One of my most heartwarming experiences this year occurred after my constant postings on Facebook regarding my search for the daughter of a dear friend of mine paid off. I had not seen Phyllis since she went off to college in the 1970s, nor had I had any communication with her since her mother died in ‘83. Thanks to Facebook, we reconnected last month, and through a joyous telephone reunion caught up on old times.

There are other family highlights and tidbits that I’ve omitted, but I’m going to make this a wrap and wish all my family, friends and readers a very Merry Christmas! May you also enjoy a prosperous, peaceful and Happy New Year!

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Mother’s (Birth) Day and other Special Occasions

Had my mother lived she would have turned 91 years old on her forthcoming birthday, October 22nd. Instead, she slipped into eternity early on a warm summer morning four years ago.

I’ve seen where many people wish Happy Birthday, Happy Anniversary or post other heartfelt greetings to their deceased loved ones on social media; and if that works for them, that’s fine. But I can’t help but wonder – why?

When my mother’s birthday arrives in three weeks, I won’t wish her Happy Birthday on Facebook nor will I post it in any other public place. Because if the Bible is to be believed – that the dead know nothing (Ecclesiastes 9:5) – then mother won’t know that I wish her a Happy Birthday anyway. And as much as she expressed her disdain for social media when she was alive – by the off-chance that there is Facebook in the hereafter, she surely would have nothing to do with it.

My mother’s chosen religion forbids their members from acknowledging birthdays and other so-called pagan holidays; so when she was alive wishing her happiness on such an occasion often led to a repetitive interchange between us.

Mother would say, “You know I don’t celebrate (whatever the holiday in question).” And I would protest, “But I do.”  The conversation usually ended there, until the next time. Yet, to my pleasure, she never refused to accept the cards or gifts that I gave her on those days. And she always (perhaps begrudgingly, although she didn’t show it) acknowledged the gesture with a polite, “Thank you.”

I regretted the fact that mother would not allow me to take her out to dinner, to a stage play, or someplace special on her birthday, but it bothered me more on Mother’s Day. Even before I became a mother, I relished Mother’s Day and considered the day to be a special occasion for honoring and showing reverence to all mothers and especially good mothers like mine.

Since my siblings and I were adults when mother decided to convert her faith, I have wonderful memories to cherish of earlier times of family get-togethers at my parent’s home on holidays like the Fourth of July (Can you say crab fest?), Thanksgiving, and Christmas. And for a few years, even after my siblings and I married and had families of our own, we’d all bring our kids to the grandparents home on festive occasions. Unfortunately, those happy get-togethers dwindled and eventually stopped; too soon.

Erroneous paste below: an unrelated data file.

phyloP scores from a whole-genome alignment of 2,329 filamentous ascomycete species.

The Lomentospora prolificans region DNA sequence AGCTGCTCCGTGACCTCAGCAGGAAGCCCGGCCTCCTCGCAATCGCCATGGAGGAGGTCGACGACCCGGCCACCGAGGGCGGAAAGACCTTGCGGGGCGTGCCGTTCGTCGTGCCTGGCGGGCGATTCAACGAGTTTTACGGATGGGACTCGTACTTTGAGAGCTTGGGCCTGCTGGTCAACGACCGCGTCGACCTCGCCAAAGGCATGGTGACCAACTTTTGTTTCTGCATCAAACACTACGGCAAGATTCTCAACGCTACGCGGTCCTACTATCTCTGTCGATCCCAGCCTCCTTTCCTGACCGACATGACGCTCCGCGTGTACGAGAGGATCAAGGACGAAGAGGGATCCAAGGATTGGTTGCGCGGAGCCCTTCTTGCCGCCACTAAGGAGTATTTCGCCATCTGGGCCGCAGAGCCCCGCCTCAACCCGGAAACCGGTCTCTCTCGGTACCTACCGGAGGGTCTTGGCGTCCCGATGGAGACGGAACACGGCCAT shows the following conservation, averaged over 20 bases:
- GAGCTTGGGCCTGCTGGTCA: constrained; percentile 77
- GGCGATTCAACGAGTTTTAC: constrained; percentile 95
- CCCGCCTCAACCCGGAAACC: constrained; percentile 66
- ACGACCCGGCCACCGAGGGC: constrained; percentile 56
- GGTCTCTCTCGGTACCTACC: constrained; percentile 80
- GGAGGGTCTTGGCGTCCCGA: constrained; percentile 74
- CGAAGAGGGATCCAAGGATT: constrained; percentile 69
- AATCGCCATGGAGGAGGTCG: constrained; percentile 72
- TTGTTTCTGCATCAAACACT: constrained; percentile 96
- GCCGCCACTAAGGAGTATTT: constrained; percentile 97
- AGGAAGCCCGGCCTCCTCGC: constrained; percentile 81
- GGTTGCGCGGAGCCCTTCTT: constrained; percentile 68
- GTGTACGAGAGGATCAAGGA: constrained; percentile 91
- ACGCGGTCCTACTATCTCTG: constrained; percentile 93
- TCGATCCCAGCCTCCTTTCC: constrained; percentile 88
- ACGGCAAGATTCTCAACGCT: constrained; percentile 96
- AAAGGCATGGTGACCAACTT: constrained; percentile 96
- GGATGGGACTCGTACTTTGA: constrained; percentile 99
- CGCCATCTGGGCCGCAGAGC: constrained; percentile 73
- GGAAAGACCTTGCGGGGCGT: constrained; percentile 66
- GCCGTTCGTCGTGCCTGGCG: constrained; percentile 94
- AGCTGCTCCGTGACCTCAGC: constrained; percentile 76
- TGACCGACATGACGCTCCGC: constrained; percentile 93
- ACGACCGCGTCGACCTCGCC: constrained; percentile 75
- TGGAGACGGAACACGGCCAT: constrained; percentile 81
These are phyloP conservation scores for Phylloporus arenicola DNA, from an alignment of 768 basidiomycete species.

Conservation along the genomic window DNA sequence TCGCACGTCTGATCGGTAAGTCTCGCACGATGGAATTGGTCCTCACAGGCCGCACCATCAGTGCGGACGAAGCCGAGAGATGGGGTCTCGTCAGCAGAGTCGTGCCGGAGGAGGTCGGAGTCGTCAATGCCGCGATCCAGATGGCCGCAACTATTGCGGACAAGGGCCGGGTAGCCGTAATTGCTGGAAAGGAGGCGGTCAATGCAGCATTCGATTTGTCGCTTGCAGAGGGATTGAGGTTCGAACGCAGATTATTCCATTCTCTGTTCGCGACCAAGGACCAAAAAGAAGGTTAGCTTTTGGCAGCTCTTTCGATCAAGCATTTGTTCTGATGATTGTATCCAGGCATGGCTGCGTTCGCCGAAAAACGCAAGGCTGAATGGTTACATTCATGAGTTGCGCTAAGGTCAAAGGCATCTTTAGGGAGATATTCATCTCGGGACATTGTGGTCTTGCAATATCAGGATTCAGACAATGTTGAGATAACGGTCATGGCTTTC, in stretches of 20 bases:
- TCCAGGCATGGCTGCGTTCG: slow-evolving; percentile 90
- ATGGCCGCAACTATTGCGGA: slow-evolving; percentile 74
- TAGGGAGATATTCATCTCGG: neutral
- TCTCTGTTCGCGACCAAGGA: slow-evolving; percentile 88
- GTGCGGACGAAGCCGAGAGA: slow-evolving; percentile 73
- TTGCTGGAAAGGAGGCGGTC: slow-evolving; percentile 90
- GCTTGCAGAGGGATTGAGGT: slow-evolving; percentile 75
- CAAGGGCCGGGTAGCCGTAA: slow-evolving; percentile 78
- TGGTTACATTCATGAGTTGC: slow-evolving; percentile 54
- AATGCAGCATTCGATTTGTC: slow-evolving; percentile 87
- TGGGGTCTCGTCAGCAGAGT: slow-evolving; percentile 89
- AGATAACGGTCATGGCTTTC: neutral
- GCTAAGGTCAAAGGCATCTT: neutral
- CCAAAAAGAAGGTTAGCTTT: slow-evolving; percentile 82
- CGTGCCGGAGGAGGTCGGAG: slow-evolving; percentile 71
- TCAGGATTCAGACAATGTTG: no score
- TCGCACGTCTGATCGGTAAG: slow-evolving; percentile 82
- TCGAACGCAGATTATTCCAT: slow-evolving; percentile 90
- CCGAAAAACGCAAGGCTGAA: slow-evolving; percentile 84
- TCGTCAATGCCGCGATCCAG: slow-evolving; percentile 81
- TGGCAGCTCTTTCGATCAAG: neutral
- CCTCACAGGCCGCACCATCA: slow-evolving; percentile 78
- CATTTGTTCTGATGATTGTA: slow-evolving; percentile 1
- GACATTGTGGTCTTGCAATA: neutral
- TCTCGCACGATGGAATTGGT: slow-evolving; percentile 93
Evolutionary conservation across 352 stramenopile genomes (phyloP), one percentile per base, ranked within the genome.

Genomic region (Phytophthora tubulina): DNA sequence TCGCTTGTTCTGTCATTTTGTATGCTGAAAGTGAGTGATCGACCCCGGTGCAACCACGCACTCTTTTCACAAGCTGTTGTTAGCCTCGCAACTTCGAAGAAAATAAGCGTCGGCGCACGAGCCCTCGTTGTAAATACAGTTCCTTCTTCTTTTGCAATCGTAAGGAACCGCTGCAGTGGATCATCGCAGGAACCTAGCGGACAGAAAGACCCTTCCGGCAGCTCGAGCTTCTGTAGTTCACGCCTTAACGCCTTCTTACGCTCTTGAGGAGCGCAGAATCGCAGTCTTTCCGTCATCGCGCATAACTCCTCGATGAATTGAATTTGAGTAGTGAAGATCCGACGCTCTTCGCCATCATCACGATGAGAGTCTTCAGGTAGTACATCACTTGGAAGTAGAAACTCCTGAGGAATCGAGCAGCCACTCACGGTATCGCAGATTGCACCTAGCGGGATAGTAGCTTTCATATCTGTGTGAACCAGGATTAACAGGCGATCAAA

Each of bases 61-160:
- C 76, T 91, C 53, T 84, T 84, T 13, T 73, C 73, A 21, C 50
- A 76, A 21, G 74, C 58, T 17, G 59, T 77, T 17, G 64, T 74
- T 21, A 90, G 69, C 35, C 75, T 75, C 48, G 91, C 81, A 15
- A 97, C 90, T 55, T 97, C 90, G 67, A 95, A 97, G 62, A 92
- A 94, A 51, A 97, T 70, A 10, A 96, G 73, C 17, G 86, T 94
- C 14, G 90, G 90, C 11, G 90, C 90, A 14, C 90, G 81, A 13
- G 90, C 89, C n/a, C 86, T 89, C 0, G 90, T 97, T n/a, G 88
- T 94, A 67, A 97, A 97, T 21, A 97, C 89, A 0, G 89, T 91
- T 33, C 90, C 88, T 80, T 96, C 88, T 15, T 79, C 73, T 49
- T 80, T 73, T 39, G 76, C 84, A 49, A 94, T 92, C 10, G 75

In three weeks when mother’s birthday arrives, I won’t publicize it on social media. I will acknowledge it privately. And before the day is over, I know I will smile with tear-filled eyes as I remember a recurring dialog that she and I shared many times in the years before she died.

“You know I don’t celebrate birthdays.”

“But I do.”

 

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Resurrecting Memories for Legacy II

Curiosity drives some of us to become amateur genealogists because we enjoy learning what we can about our ancestors and distant kinfolk. Other buffs, knowing the importance of family history, simply want to preserve the information for generations to come.

I was blessed to be the first of my maternal grandmother’s 21 grandchildren. Although circumstances, like birth order, sometimes conspire against us, being the first-born grandchild has its advantages. We tend to remember things that our younger siblings and cousins may not remember or may never have known.

The process of writing my second book is awakening memories of distant relatives and my interactions with them.

Rhea Williams was the first cousin to my Grandma Hattie Staton. I recall meeting Cousin Rhea only twice. Both meetings occurred when I was a very young girl, and she was in the winter of her life. I initially met my cousin when mother took me to visit her home on the outskirt of Oak City, North Carolina. She lived in a tiny cabin down the road from grandma’s place. I suspect that mother was preparing me for the visit when she told me before we arrived that Cousin Rhea was a sweet, old lady and she was partially blind.

A frail-looking, slow-moving, woman greeted us at the door and invited us into her dimly lit one-room cabin. Age curved her body, and thinning, white hair framed her pleasant face. I studied that face, curious to see what blind eyes look like. But all that I could determine was that one of her eyes was fully closed as if it were sleeping, and the other eye partially open.

Cousin Rhea appeared to be a kind woman, but when she stretched a scrawny arm toward me to take my hand and said in a whispery voice, “How you doing child?” I nervously backed away from her and attached myself to my mother’s side where I stayed during the duration of our short visit, my face partially concealed behind her skirt.

The last time I remember seeing my cousin was when her grandson, Perch, dropped her off so she could visit with our family at our home in Washington, DC. And I’ll never forget what happened the first night that she was there.